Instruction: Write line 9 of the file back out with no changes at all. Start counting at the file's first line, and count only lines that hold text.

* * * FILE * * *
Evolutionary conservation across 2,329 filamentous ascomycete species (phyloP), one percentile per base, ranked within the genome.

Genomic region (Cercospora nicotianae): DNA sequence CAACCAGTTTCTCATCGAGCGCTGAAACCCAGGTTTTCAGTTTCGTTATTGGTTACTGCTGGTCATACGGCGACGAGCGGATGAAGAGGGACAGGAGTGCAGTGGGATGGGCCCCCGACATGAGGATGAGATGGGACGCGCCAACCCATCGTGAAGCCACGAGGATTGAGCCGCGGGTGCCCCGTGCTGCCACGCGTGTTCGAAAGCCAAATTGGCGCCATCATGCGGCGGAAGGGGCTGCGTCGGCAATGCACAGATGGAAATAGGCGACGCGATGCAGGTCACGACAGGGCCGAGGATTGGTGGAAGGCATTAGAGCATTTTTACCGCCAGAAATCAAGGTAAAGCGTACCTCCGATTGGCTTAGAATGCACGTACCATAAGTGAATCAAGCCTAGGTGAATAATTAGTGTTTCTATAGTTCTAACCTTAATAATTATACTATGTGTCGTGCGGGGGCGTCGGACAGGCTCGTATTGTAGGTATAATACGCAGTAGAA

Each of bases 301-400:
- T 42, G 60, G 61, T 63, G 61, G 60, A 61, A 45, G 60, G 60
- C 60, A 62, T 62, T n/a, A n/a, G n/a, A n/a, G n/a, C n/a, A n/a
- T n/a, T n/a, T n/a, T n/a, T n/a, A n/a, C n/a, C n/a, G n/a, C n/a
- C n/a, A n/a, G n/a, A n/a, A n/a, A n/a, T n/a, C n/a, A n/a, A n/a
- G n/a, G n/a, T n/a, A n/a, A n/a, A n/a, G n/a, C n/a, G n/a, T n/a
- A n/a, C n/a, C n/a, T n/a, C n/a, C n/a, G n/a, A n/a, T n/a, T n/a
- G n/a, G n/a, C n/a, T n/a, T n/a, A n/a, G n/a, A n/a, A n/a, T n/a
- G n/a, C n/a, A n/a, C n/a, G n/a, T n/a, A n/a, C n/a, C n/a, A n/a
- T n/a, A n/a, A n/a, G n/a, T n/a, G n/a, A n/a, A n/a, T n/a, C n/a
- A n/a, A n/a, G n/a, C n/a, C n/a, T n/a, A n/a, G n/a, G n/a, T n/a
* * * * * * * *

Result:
- A n/a, C n/a, C n/a, T n/a, C n/a, C n/a, G n/a, A n/a, T n/a, T n/a